Despite the issues, Persona 5 maintains the solid experience of blending a traditional RPG experience with an entertaining and, at times, thought provoking story telling experience. The darker themes used in this series provides meaningful philosophical questions about identity and purpose while also providing an interesting social commentary on many perceived issues that plague contemporary Japanese society. The gameplay is reminiscent, yet refreshing, and the music is fantastic as usual. Regardless of Atlus’ controversial decisions, Persona 5 is an excellent RPG experience and a fantastic leap into contemporary RPG gaming.

A Week After Its Release, Persona 5’s Streaming/Content Sharing Restrictions Cause Problems

Persona 5's restrictive content sharing has been highlighting the core problem with content sharing in the gaming industry.

Persona 5’s restrictive content sharing has been highlighting the core problem with content sharing in the gaming industry.

A week after release, Persona 5 plays like a fantastic game (we’ll be reviewing it this week), however Atlus’ decision to severely restrict content creator’s capacity to showcase the game via Twitch or YouTube has caused a stir within the community. YouTubers and Twitch streamers have already made it vocal the problem they have with such presumably “draconian” policies Atlus has implemented in their long standing IP, while others have argued that Atlus has all the right to impose restrictions on their content, as per it being their own intellectual property. The heated debated has then resulted into highlighting the issue with the volatility of content creation.

As previously stated, Persona 5 is a great next generation addition to the long standing Persona series, chalk full of story, enjoyable mechanics, and lovely scenery, but Atlus Japan has decided that it does not want its game to be spoiled to the general public via YouTube or Twitch, as stated in their policies towards sharing content from the game. It has even gone as far as the PS4 being imposed a severe restriction on sharing the game, completely blocking recording and screenshotting moments of the game, while the PS4’s native Twitch streaming app has been severely restricted as well, blocking a significant portion of the game. From my experience at launch, this has not stopped many streamers from playing the game, going as far as using the PS4’s screen sharing option to PC and streaming content from the PC mirroring the PS4, or users utilizing capture cards to bypass the PS4’s streaming capabilities. Despite this it was very clear from Atlus that any excess spoiler content will result in a DMCA takedown request.

This of course struck a chord with the YouTube and Twitch community, as many felt that this restrictiveness was a very archaic approach to preventing content creators from sharing their experiences of the game. This is possibly a result of how streaming could be perceived within the Japanese publisher base. From what it appears with Nintendo’s track record and Atlus’ recent decisions, it appears that the generalization that streaming and content sharing of gameplay seems to be stereotyped to be a matter of simply showing gameplay for the sake of showing gameplay, rather than providing meaningful content, as evident of Reggie Fils-Aime’s comments of Twitch back in 2014. In reality, these content creation sites provide an outlet for community fandoms of all sorts, not simply just providing spoilers and gameplay, but also commentary and an open forum for discussions of the game, the game industry itself, and other topics. Sometimes these outlets are a source of comedy on top of gameplay presentation, as many “Let’s Play” YouTubers and Twitch streamers have done.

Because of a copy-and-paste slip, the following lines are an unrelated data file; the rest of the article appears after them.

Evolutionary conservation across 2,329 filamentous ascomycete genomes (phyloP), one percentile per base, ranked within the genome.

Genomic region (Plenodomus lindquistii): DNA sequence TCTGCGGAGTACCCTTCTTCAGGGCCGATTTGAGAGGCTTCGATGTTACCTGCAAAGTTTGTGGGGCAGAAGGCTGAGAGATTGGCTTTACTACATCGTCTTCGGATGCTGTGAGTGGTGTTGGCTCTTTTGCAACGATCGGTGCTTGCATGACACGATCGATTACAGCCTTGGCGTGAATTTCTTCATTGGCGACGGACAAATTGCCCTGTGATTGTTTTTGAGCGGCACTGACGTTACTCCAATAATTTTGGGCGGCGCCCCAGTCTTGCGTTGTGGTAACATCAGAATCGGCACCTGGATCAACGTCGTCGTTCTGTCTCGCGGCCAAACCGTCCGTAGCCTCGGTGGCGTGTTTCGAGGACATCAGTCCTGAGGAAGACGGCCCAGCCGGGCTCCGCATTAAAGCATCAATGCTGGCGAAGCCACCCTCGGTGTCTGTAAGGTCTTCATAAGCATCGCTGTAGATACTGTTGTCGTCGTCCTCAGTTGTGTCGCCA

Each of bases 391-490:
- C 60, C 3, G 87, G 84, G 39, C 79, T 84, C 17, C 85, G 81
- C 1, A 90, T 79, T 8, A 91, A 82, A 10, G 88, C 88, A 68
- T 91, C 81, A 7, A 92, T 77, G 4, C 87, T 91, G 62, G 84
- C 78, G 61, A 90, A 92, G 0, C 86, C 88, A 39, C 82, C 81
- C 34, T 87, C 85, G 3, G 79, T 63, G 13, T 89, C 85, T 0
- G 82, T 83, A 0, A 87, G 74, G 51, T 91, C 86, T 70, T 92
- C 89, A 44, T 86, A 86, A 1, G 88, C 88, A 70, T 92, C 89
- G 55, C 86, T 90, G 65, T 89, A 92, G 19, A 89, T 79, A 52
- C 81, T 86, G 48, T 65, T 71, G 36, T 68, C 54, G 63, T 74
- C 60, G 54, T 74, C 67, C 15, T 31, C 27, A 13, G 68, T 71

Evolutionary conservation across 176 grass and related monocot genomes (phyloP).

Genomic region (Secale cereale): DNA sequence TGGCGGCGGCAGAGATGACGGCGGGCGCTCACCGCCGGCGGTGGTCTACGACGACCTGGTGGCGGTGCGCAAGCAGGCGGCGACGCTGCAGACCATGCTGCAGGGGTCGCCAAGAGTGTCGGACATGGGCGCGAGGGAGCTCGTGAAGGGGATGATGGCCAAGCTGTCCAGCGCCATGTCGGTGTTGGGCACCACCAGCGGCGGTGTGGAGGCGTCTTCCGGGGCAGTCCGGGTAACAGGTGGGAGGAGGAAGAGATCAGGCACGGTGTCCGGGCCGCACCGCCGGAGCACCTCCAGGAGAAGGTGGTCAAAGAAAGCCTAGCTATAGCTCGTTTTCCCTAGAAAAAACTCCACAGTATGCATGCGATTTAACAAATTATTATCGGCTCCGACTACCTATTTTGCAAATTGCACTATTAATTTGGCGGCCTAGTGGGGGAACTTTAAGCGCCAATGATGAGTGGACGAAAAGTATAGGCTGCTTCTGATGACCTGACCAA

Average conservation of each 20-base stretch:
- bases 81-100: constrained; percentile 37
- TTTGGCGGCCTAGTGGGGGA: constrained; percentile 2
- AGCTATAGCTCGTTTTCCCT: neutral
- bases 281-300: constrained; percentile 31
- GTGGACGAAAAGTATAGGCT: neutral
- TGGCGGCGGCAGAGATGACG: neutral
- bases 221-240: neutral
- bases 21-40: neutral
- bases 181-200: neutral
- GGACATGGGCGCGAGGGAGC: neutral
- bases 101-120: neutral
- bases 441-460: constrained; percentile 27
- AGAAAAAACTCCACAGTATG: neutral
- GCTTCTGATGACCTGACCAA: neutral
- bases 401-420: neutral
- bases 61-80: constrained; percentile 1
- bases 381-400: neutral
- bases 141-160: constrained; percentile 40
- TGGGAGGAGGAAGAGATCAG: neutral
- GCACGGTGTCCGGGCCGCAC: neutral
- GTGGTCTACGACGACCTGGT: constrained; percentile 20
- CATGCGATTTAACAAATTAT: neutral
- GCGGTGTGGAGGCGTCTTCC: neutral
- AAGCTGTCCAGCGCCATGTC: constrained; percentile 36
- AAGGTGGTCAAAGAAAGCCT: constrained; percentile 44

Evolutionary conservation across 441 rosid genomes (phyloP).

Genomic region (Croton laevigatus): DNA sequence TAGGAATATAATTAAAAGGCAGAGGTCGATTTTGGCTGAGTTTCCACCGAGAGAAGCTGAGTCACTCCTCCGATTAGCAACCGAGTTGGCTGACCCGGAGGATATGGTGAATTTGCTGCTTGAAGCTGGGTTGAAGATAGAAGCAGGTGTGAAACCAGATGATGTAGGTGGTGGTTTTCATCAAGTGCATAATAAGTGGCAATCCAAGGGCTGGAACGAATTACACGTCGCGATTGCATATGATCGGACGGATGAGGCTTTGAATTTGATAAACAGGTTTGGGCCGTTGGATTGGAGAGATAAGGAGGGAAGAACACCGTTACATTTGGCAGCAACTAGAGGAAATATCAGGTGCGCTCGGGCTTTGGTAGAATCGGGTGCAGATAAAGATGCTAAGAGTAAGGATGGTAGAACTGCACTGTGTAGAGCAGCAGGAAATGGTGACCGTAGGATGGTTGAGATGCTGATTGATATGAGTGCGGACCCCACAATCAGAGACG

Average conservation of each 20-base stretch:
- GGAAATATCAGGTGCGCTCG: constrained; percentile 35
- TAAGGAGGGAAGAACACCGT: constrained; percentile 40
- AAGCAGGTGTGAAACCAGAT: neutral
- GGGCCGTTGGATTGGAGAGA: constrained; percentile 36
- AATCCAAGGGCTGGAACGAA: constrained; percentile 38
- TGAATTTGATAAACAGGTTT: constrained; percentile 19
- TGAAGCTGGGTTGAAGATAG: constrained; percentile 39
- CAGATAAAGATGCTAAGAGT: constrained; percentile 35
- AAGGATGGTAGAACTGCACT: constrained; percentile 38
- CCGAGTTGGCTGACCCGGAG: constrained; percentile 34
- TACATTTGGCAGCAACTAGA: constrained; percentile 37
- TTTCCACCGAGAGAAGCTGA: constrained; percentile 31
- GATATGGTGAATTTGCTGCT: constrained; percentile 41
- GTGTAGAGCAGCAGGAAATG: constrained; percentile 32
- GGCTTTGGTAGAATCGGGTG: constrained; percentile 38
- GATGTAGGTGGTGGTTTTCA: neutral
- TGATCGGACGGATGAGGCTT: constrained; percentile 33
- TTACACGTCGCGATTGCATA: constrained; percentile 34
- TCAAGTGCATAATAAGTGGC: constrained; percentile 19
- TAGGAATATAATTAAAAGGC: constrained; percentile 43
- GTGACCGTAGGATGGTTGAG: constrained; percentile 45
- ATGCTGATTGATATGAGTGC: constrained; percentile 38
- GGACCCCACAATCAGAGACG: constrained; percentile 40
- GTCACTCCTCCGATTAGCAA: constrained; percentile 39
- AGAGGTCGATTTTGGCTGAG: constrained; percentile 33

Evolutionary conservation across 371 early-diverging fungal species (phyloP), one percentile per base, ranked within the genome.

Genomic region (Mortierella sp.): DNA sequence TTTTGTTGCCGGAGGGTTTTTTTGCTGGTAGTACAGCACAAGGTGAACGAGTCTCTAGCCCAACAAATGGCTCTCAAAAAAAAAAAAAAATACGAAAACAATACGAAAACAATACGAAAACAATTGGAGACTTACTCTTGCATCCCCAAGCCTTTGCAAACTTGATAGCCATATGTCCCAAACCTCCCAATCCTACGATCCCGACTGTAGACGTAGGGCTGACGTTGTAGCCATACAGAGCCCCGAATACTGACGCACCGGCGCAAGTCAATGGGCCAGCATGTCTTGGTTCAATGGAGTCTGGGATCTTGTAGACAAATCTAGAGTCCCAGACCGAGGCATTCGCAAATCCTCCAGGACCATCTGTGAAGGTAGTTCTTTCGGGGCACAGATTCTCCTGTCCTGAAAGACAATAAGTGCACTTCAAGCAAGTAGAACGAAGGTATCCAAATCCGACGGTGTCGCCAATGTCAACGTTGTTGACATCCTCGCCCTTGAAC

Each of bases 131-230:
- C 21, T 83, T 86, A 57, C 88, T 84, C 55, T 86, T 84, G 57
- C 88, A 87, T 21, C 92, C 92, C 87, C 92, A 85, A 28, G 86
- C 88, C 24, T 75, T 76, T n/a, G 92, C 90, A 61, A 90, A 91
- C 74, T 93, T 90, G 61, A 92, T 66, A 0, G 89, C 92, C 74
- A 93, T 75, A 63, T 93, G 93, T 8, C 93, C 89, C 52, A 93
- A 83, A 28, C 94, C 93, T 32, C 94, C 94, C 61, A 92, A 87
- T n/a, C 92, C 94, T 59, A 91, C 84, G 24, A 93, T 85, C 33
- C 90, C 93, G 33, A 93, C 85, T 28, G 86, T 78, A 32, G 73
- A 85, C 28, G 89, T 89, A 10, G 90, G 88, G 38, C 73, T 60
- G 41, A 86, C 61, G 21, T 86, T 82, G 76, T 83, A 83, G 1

The idea of streaming and recording gameplay itself is a very fickle thing when it comes to intellectual property rights from publishers and developers. Technically, by law, a publisher has full rights to restrict consumers on how they share their IPs; it’s only at the mercy of the very publishers that YouTube’s gaming scene and Twitch were able to survive as long as they were. However, the narrative of how gaming media is consumed has changed over the years, with Twitch streaming slowly but successfully becoming the new past time for many gamers within the community. There are, of course, members of the same community who feel that the complaints made by content creators is pointless, as the sheer idea of not being able to stream a game bears no consequence to anyone unless it is those who are able to be paid for their content creation. This of course, completely disregards passionate content creators who wish to explore their hobbies and entertain their communities without the benefit of financial security. This problem of course, will continue to permeate within the community until a healthier discussion between the community and distributor is more effectively established, as some Western publishers such as Bethesda have done over the past few years.